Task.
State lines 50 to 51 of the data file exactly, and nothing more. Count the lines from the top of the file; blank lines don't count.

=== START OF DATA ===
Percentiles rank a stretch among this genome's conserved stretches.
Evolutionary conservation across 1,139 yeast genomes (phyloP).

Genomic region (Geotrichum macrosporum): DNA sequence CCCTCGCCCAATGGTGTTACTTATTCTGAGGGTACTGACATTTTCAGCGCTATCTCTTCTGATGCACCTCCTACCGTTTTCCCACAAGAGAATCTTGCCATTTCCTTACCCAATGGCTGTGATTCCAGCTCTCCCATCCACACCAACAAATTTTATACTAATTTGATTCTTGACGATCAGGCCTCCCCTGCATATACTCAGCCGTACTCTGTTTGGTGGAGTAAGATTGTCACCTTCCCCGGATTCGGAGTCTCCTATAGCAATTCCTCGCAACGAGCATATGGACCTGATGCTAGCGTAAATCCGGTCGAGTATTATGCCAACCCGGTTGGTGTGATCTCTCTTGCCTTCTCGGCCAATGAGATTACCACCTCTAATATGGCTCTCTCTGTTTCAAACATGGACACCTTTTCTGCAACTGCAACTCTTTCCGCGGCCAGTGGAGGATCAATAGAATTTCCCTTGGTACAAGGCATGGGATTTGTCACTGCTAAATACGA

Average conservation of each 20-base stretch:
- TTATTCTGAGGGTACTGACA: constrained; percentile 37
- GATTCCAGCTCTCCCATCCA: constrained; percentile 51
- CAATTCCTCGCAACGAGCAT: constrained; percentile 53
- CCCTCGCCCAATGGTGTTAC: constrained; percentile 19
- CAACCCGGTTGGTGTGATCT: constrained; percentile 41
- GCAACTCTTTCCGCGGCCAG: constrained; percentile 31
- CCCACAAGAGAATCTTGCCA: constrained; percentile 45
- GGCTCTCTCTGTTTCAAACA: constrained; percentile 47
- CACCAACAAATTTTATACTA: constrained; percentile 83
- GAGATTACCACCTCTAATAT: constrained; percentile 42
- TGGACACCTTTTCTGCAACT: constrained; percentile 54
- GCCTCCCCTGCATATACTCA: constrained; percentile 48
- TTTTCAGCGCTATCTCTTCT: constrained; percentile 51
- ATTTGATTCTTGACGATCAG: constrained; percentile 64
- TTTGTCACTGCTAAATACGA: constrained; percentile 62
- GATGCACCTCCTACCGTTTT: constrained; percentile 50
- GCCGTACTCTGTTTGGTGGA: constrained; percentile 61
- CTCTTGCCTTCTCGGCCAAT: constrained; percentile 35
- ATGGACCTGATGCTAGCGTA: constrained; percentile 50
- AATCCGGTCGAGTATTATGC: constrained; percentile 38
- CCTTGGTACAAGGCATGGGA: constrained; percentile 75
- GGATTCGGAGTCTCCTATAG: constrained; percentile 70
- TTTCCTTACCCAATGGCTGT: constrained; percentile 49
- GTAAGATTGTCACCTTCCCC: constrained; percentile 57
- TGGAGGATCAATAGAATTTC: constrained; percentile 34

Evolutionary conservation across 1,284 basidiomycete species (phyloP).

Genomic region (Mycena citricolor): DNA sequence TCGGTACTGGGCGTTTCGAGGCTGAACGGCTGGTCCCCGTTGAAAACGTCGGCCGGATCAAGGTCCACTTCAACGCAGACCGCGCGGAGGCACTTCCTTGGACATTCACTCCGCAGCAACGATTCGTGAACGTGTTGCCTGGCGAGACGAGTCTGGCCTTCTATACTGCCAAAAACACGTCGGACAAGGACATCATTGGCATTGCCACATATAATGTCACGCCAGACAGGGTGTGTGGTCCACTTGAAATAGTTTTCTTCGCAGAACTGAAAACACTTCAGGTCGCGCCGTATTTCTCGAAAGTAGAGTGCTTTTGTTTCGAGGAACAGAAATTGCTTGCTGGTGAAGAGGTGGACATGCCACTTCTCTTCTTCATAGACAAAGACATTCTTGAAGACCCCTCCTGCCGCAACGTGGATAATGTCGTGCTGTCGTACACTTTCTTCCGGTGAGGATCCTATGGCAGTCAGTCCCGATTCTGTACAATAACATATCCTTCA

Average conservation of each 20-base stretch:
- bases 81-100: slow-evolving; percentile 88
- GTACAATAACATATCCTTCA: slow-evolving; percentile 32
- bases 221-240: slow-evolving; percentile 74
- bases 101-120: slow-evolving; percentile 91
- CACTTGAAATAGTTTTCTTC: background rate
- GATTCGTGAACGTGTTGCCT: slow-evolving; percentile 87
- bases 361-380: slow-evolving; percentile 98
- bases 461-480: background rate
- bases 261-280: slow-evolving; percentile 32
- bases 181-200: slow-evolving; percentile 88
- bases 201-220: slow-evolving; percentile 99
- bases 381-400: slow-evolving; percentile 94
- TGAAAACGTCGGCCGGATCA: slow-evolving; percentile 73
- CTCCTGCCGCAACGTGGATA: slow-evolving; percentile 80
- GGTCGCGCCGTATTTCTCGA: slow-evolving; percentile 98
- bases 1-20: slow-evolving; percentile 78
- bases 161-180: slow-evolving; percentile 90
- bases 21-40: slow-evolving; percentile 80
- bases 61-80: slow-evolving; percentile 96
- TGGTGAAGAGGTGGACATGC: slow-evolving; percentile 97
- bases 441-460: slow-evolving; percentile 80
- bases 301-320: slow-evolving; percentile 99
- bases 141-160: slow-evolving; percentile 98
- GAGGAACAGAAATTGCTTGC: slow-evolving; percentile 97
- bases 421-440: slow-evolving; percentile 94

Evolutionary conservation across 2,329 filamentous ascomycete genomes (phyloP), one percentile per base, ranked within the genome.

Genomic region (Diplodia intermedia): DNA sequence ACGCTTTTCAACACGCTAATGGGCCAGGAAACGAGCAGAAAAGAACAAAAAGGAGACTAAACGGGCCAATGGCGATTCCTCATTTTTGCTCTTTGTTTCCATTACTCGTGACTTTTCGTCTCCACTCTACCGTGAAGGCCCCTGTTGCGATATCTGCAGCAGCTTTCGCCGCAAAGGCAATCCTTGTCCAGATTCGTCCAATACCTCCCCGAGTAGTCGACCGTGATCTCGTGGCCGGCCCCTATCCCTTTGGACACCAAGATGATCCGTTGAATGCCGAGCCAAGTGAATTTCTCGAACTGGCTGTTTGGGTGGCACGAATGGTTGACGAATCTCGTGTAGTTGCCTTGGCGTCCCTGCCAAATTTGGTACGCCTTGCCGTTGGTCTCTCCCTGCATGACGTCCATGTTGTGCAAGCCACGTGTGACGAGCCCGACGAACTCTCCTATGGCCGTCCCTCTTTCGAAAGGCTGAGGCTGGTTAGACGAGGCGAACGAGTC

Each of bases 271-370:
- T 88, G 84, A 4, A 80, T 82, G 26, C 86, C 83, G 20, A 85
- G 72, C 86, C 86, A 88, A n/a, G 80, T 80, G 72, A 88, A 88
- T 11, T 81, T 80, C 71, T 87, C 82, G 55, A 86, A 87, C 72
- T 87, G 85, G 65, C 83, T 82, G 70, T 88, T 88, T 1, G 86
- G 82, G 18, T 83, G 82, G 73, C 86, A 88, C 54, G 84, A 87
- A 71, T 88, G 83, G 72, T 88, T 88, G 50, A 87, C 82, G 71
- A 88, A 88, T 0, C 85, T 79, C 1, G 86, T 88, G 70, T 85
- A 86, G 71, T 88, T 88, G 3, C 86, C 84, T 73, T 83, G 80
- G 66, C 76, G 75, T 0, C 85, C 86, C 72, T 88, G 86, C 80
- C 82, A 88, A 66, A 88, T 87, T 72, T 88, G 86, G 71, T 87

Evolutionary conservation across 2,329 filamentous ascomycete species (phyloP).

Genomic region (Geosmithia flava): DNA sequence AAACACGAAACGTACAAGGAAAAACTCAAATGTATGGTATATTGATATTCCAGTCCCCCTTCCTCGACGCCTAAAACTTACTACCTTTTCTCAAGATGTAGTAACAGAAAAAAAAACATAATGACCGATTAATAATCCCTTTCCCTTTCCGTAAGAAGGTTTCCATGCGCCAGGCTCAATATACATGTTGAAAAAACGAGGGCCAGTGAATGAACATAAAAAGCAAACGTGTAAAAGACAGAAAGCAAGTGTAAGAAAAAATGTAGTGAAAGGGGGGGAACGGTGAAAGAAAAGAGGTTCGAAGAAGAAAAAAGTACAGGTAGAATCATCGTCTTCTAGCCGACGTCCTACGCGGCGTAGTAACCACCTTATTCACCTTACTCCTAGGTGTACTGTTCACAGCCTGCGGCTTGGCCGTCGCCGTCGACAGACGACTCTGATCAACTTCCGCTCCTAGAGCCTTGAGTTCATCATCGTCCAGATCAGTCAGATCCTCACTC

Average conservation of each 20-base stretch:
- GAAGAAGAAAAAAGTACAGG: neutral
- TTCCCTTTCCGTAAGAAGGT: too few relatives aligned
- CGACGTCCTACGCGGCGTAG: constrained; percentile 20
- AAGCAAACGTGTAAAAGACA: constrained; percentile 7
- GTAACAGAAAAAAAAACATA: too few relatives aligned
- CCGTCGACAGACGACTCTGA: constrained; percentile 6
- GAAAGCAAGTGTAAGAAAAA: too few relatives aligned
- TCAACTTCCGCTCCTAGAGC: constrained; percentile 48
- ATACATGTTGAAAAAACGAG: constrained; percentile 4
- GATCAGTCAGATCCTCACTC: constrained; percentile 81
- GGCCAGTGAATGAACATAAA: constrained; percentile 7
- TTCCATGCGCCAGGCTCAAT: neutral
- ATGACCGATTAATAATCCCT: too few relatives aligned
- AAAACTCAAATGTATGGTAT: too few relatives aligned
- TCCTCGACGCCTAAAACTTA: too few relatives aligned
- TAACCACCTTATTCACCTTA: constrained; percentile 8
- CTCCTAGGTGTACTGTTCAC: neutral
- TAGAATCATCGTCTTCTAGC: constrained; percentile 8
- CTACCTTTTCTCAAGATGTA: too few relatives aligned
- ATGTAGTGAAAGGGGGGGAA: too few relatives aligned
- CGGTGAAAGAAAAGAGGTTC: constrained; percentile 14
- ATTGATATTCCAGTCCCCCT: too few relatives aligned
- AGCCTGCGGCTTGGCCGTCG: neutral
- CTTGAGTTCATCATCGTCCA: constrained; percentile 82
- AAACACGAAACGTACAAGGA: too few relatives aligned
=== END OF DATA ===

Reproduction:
- bases 21-40: slow-evolving; percentile 80
- bases 61-80: slow-evolving; percentile 96